In 1962, other than a few albums, Down Beat magazine was my sole connection with the world of jazz. I purchased a subscription for an inside view of the musicians and the music they were creating. In fact, the following year a free Pacific Jazz recording of the Gil Evans Orchestra came with renewal. Those faces -- Miles, Monk, Sonny, Dizzy, Bill Evans, and my hero Oscar Peterson -- were permanent fixtures in a genre deep in superior craftsmen and staggering artistry.
While savoring an issue of Down Beat I came across an advertisement: "Win A Scholarship To Study With Oscar Peterson." Blood soared through my arteries sending a chill the length of my body. Oscar Peterson? The fastest hands east of El Paso? The heir apparent to Art Tatum? I thought just maybe I'd be able to watch my hero play then coax him to reveal a few secrets, those which made him such a formidable pianist. There must be a jazz God! The mind began to tease. All I could imagine was my thin frame looming above Oscar's imposing presence and what seemed a 40-foot ebony grand piano with Mr. Peterson's oversized fingers striking those chords I could never stay with long enough to grasp the interior voices. I imagined saying on command, "Freeze!" and Oscar would pause, sustain one fat 10-finger chord of sweet resonance, a sound I heard my hero play so many times before on record. He'd hesitate, then invite me to slip my fingers under his hands, time enough to commit the mysterious harmonies to manuscript.
I enlisted brother Wayne on bass and good buddy Charlie Craig on drums, recorded a demo tape then mailed it to The Advanced School of Contemporary Music, 21 Park Road, Toronto, ON Canada. Now, I wasn't ignorant of Canada like most Americans. I didn't envision a large sheet of ice transporting starving moose, forsaken trappers and disheveled penguins. In fact, quite the contrary.
When I was 12, I'd begun collecting travel brochures from around the world with just one lick of a three cent stamp, an envelope and superb coaching from National Geographic. Within months I had a box of glossy brochures from places as distant as India and New Brunswick. Canada's landscape seemed far more manicured than America's, like a place where Arnold Palmer could drive a golf ball along 3000 miles of exquisite greens, from Nova Scotia to British Columbia.
A few weeks passed before I received a Western Union Telegram announcing I'd won a partial scholarship, half tuition paid. I was gone after that. I envisioned shaking Mr. Peterson's hand and some magic current passing between us that would transform my fists into flaming fireballs.
My parents agreed to let me go, allowing me a month-long reprieve as long as I could find lodging with other Christian-minded individuals in Toronto. An elderly couple living at 11 Curie Avenue off Coxwell Avenue offered to house me for a fee. Over two years I had saved nearly $700 dollars playing the music of two Glens, Grey and Miller, with a 16-piece dance band, mostly at Catholic dances and functions. One hundred-twenty five went to the school, $120 for lodgings and $20 for my wallet. The rest remained securely in my bank account for school.
When we crossed into Canada, my father acted as if we'd entered the Twilight Zone. Cars passing at a swift tempo, and right on red totally screwed up his sense of law. Downtown Toronto, bustling with trolleys confused him so much, he vowed returning only long enough to retrieve his son. My surrogate guardians resembled an English version of Andy of Mayberry. I had my own Aunt Bea to upset. In fact, breakfast compared to something starving crows would plug their nostrils at before downing. Orange marmalade on toast and what looked like the half-baked yoke of alien fowl.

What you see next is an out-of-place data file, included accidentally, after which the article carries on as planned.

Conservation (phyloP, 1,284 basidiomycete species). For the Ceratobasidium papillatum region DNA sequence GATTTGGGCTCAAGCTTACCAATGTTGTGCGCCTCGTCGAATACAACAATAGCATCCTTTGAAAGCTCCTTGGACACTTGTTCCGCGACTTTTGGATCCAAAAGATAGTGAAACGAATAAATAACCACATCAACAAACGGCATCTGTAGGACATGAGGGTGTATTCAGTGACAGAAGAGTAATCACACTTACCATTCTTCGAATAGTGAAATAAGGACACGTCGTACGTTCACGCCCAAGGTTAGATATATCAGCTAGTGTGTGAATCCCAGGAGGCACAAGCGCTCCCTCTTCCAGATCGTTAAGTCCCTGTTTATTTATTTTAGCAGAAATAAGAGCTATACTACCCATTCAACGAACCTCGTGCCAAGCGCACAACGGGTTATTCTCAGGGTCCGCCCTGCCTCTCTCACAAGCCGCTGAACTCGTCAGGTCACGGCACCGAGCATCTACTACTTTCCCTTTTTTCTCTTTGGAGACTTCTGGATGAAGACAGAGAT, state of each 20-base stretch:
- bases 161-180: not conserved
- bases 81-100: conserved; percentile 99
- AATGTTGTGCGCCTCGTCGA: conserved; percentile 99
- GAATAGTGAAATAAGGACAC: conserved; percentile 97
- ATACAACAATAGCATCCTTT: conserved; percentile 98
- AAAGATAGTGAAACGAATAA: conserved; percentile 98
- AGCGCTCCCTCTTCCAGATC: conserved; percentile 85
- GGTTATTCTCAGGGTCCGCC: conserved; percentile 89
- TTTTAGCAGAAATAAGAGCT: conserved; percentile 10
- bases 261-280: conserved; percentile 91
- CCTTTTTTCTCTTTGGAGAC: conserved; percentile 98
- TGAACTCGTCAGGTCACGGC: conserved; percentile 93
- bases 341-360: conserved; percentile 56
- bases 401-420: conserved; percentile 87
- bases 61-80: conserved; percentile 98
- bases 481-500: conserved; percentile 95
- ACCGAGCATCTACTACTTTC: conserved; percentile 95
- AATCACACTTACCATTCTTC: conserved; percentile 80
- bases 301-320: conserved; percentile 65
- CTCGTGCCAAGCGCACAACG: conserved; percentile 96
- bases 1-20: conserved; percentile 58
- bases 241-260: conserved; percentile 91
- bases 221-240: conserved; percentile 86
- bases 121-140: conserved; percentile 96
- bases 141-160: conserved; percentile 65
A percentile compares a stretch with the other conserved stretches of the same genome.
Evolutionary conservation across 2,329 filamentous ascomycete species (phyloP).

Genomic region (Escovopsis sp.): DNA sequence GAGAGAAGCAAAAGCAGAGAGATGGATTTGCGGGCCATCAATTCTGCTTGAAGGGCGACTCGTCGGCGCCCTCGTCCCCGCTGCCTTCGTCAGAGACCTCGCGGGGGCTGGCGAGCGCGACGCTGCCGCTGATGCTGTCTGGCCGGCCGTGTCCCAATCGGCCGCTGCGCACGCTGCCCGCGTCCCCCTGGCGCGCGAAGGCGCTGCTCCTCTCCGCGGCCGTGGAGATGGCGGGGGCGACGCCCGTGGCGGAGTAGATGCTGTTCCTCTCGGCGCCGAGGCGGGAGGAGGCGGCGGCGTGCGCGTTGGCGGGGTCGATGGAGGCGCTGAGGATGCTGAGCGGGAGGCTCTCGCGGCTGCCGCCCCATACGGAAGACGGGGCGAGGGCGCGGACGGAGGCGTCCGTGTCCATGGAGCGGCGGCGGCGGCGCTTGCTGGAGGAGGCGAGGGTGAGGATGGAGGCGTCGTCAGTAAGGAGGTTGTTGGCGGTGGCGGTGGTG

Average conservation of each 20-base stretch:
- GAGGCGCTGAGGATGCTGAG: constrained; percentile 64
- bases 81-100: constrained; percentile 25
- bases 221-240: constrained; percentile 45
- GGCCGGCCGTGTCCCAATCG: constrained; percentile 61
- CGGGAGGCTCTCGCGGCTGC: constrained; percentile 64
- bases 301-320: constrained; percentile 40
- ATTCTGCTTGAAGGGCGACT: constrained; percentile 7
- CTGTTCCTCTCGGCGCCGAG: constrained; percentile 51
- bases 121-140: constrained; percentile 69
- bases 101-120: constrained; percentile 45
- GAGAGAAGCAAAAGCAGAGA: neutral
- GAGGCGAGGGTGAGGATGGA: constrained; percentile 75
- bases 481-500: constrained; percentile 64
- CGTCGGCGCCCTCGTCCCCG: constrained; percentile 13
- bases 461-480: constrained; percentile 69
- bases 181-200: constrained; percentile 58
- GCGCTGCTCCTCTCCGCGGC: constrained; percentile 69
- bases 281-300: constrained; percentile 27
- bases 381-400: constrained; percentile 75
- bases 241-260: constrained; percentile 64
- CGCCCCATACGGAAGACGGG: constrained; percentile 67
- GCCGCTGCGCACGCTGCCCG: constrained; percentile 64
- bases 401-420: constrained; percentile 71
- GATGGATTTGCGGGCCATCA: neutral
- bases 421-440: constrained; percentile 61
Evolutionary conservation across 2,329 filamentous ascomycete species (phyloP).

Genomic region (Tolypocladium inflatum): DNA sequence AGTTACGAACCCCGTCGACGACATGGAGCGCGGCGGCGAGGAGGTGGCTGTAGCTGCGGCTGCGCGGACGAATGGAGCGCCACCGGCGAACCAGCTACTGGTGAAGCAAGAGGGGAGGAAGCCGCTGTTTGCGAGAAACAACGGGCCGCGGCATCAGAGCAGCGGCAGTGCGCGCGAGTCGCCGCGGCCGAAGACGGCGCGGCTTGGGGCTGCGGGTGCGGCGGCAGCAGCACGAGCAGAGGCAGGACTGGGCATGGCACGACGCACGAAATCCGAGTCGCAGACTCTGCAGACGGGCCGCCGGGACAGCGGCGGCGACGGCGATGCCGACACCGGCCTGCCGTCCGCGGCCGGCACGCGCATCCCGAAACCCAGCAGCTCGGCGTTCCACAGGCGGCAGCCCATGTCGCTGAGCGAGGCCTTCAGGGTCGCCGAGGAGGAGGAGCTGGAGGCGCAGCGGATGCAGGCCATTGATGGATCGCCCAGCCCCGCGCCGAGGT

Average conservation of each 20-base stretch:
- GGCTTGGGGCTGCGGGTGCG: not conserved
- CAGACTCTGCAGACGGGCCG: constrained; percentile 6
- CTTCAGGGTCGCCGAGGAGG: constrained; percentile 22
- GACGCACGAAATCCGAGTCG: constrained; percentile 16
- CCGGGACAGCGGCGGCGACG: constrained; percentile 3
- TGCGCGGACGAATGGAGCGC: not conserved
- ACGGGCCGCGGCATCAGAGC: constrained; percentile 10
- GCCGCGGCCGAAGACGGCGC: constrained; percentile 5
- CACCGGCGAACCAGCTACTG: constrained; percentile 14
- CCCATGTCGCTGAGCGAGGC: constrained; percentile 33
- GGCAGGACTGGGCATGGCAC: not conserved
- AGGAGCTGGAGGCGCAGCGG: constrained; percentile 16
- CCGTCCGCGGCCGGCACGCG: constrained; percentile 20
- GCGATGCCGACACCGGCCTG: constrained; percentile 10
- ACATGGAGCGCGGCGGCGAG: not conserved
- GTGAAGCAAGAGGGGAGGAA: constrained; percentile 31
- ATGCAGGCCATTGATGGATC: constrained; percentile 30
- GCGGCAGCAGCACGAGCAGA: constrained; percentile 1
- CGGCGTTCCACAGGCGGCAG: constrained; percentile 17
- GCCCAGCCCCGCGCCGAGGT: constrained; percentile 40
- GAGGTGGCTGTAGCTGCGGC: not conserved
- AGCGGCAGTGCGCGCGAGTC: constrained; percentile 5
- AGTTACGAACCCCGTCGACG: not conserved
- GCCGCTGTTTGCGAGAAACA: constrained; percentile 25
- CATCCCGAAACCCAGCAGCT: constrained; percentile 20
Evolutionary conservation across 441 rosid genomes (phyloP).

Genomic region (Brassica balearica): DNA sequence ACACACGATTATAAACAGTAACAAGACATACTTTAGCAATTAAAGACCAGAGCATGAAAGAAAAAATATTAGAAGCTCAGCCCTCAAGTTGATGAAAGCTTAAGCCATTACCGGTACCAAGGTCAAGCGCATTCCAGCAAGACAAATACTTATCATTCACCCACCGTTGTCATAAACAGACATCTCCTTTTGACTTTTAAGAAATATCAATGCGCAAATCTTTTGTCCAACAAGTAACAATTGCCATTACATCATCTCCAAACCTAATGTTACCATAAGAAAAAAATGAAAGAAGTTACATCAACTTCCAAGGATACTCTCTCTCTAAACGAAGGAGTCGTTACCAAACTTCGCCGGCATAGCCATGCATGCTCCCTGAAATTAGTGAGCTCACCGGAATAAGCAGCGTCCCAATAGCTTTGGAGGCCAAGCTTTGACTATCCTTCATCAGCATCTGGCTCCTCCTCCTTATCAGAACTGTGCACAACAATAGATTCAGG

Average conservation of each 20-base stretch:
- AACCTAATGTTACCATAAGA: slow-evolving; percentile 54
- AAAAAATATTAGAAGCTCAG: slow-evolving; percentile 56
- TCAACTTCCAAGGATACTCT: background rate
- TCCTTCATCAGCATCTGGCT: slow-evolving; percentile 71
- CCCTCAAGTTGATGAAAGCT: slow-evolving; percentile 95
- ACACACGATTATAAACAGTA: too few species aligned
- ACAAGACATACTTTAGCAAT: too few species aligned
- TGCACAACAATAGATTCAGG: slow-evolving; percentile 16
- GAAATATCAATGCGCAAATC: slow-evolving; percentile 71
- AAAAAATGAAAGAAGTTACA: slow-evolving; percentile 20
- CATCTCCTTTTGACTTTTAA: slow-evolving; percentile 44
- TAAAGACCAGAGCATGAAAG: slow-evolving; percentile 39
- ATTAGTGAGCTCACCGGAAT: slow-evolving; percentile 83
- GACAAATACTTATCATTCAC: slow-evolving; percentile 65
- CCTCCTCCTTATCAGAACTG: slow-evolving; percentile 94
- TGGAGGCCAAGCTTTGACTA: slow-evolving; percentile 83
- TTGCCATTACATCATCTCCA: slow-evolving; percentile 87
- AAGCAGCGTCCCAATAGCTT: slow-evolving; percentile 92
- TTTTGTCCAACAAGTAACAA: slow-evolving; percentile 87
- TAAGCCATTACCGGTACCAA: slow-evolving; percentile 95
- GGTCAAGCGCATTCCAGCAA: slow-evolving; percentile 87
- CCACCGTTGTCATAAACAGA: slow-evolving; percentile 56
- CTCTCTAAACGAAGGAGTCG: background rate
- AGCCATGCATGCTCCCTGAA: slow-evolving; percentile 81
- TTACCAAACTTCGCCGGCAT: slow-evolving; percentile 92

I was totally nervous the moment I entered the brick house which was school, across from where the Hudson Bay Store now resides. To me it was an address of mythic invention. This was the house where Oscar hung -- Ray Brown, Ed Thigpen and Dizzy would drop by, a place where the elite jazz community held the secret jazz codes to fluid articulate improvisation. Day one, we were separated into groups, A, B, C, and D and given a decisive ear training test. I swear, the changes went by so fast I thought I was listening to a Shostakovich symphony. It was only when a medium tempo blues rolled by that I began to identify the form. Oscar confessed the opening salvo was no more than rhythm changes. Anyway, I was only 16, the next-to-youngest body on the premises. A thorough grounding in theory earned me placement in C group.
The next few days were given to lessons in ear training and theory. Ray Brown and Ed Thigpen were constant company. I became so immersed in music I'd practice eight hour days, then drag my tired legs across town to Aunt Bea, who by now was less than enamored with my erratic schedule. I didn't see Oscar again until the second week when this navy blue Mercedes convertible pul ls up. The only other juvenile on the premises (a terrific drummer from Minneapolis) and I slipped out back and examined the master's ride. We were awestruck. I'd never had seen such luxurious creamy brown leather in an automobile before, especially in southern Indiana where everyone drove Chevys and Fords. The interior looked to me like an expensive item of European furniture.
When Oscar finally arrived, a lump lodged in the pipe of my throat. I thought of all the things I wanted to say to my hero, but stood there like petrified lumber. I thought about the hours I spent locked to the charming harmonics he'd scripted for the West Side Story album. Those arrangements! I wanted to see the manuscripts. More than anything, I just wanted to see where Peterson's fingers lay when they made such glorious tones.